* Demographics. With more movies depending on niche audiences, the old technique of breaking the movie audience into quadrants (male/female, over/under age 25) may be too imprecise a measurement. Studios also complain that movies that appeal to, for instance, ethnic minorities don’t track as well as other pics.
    * Genre. Romantic comedies and kidpics are notoriously difficult to measure in tracking. Pics like “The Devil Wears Prada” may not win many male fans in tracking polls, but can go on to cross over gender lines.
    * Personnel. The audience research firms are going through something of a generational shift since NRG founder Joseph Farrell segued to a production deal at Disney in 2002. Tracking now is in the hands of a new group of execs.
    Recently, as the media has begun reporting on tracking data as if it were news, films targeted at femmes, minorities (“Diary of a Mad Black Woman”) and horror pics (“Saw,” “Hostel”) have proven similarly unreliable. It raises the question whether tracking only works on tentpoles.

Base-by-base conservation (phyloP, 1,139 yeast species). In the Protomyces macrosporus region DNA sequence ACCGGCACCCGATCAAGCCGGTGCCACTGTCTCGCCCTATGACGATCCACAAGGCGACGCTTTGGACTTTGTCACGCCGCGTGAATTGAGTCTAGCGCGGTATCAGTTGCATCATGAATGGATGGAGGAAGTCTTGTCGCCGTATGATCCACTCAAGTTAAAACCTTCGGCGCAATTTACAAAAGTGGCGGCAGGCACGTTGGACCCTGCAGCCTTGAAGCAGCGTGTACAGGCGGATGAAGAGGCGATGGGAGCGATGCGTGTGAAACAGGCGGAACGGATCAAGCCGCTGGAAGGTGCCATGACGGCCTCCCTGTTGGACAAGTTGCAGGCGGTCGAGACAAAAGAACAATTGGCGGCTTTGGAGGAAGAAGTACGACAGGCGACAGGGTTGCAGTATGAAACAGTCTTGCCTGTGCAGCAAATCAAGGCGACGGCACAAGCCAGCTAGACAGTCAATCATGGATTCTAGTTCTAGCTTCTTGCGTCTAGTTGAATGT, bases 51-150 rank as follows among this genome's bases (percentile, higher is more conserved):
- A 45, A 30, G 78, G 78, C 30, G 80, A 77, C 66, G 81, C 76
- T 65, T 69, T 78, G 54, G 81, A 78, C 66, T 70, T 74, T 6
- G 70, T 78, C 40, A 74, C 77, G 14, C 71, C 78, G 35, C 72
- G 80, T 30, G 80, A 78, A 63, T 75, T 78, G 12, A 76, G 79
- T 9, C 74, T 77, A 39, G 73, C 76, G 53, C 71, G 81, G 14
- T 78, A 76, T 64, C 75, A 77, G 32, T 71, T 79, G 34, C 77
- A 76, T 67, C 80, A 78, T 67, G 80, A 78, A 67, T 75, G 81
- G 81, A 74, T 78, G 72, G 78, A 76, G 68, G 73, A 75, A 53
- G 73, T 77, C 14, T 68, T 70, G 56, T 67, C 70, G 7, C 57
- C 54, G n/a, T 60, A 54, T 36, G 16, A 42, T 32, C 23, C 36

“You want tracking to be a needle pointing in a direction for you to guide your strategic decision making,” says U Pictures chairman Marc Shmuger. “But NRG, MarketCast and OTX were in complete disagreement on how (“The Break-Up”) was going to perform along every step of the way. When your information is in such disagreement, you’re in complete confusion. It was a classic case where tracking was significantly off from where the performance was. It was the most frustrated I’ve ever been in my many, many years at a studio.”
    When research firm NRG began its “Confidential Industry Wide Tracking Program” in the 1980s, it was envisioned primarily as a tool for movie marketers to gauge whether their advertising materials were connecting with auds. Though methods have changed since then, tracking is still a periodic poll that asks people whether they’ve heard of the movies opening soon and if they want to see them.